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      Many times, it is rather obvious why bad business decisions are made. Other times, it seems like a mystery to outsiders. However, one of the most viable venues to explore the reasons for bad, ineffective or simply wrong decisions is to examine the business habits of executives.

      It is beyond this short entry to examine all possible sub categories of bad executive habits, however, one of the rather most common and virtually universal issues is the reading habits; which will be the main emphasize of this entry.

      Though not a scientific statement, it is rather easy to see the basis of a decision relating to executive experiences; however, it is rather substantially more difficult to establish a connection between recent readings and current decision making process. We have seen and heard anecdotal evidence which imply a correlation between recent readings and current decision making.

      Let’s examine this concept:  is it logical to infer that a recent piece of literature may have conscious or unconscious impact on the reader? Could it be that the way such readings are selected is also illustrative of the readers’ preferences? Is it acceptable to assume that such factors may impact the decision making process and the ultimate outcome?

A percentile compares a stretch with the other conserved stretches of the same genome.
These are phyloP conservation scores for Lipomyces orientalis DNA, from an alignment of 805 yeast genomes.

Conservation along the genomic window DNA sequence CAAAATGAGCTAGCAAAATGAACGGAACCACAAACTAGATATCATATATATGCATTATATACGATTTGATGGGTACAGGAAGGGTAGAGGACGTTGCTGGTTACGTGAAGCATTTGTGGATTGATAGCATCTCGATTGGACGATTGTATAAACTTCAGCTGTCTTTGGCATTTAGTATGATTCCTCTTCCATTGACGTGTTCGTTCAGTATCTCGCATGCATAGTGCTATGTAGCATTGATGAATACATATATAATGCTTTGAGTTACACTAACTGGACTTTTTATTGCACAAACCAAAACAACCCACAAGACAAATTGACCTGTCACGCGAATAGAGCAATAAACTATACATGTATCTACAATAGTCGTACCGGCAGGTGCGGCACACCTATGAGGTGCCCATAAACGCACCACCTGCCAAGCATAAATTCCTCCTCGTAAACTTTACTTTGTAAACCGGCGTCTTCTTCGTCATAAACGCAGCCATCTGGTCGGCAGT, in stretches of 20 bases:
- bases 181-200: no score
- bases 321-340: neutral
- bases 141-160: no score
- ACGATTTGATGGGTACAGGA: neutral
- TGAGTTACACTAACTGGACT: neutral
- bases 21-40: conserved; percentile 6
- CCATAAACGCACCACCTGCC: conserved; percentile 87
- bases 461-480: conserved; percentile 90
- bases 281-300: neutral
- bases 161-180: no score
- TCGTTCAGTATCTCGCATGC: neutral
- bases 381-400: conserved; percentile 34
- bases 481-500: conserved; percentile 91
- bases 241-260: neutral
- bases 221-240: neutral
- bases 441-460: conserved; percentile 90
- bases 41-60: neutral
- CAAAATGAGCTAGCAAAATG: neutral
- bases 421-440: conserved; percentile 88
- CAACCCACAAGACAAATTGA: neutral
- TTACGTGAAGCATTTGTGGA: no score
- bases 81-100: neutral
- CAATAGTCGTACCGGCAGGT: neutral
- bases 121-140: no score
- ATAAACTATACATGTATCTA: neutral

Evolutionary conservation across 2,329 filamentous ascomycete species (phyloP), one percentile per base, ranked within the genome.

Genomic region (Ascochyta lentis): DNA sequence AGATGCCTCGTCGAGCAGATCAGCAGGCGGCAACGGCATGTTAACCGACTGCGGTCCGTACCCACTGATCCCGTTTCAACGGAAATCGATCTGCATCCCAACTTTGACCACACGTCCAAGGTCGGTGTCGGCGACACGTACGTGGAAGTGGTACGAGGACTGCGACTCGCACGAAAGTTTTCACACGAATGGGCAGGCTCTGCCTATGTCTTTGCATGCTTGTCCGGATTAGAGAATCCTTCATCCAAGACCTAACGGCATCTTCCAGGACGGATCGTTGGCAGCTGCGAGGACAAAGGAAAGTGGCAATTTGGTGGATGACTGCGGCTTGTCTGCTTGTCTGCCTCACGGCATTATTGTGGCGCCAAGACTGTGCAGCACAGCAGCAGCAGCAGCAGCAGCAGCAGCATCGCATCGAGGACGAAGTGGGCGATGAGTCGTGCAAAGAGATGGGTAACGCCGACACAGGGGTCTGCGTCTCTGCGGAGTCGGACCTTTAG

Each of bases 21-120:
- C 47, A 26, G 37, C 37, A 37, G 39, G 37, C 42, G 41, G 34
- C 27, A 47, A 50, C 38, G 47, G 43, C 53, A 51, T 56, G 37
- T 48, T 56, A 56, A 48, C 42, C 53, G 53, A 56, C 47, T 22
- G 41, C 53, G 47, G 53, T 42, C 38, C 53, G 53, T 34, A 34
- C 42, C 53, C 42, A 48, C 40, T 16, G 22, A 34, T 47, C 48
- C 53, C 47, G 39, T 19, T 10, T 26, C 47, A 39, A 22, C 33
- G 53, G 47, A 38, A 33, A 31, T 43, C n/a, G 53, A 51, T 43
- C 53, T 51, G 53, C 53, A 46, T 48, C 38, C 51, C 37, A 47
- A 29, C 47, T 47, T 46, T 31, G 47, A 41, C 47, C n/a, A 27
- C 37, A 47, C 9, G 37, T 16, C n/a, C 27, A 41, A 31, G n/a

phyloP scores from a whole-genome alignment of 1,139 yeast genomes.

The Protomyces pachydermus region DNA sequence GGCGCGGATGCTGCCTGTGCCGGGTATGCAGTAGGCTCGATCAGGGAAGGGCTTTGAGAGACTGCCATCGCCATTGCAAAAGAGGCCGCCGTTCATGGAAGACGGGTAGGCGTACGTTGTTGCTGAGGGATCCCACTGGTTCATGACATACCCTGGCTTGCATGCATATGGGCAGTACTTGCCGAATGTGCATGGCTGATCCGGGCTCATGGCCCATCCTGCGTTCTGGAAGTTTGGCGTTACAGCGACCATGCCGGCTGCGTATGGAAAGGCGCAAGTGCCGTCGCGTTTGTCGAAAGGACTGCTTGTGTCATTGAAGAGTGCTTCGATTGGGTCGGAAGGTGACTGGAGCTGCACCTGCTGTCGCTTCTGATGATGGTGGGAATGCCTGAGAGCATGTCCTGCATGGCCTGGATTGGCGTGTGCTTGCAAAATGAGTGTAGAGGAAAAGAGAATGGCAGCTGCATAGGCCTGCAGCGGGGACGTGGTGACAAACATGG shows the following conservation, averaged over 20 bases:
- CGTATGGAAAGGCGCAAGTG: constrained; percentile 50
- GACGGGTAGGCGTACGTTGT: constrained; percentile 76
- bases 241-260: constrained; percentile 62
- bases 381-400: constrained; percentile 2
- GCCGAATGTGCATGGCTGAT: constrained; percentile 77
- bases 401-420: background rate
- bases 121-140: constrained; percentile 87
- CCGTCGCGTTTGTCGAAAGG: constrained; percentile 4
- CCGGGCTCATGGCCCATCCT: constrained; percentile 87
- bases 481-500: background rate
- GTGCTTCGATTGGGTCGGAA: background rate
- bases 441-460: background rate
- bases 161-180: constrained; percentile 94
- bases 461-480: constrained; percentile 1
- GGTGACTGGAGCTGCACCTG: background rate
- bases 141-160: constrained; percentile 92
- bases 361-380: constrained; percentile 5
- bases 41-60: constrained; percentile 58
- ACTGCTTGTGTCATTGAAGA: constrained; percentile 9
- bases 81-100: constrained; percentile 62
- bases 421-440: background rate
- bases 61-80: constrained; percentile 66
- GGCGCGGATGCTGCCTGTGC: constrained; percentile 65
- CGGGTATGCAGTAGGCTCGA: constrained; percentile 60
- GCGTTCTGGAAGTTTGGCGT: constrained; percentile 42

Certainly it is not farfetched to assume that current events including reading habits may have short or long term impact on a decision maker. It would be interesting to back such hypothesis with a field study; however, considering the deductive reasoning used, it is rather safe to imply that such assumptions may not be baseless.

      The essential of good or bad decision which is ultimately a question of situational impact and organizational capabilities, cannot and should not be simplified. Yet the exploration of sub categories of impact may prove equally difficult in establishing universal SOP. Hence leading to a assumptive conclusion that although a universal statement about the impact of reading habits of executives in relations to their respective decision making process may not be viable without scientific data, yet may illustrate a good starting point.

      In the coming days and weeks we will start exploring other issues such as topics of the reading material , the frequency of readings, venue and many more related issues.

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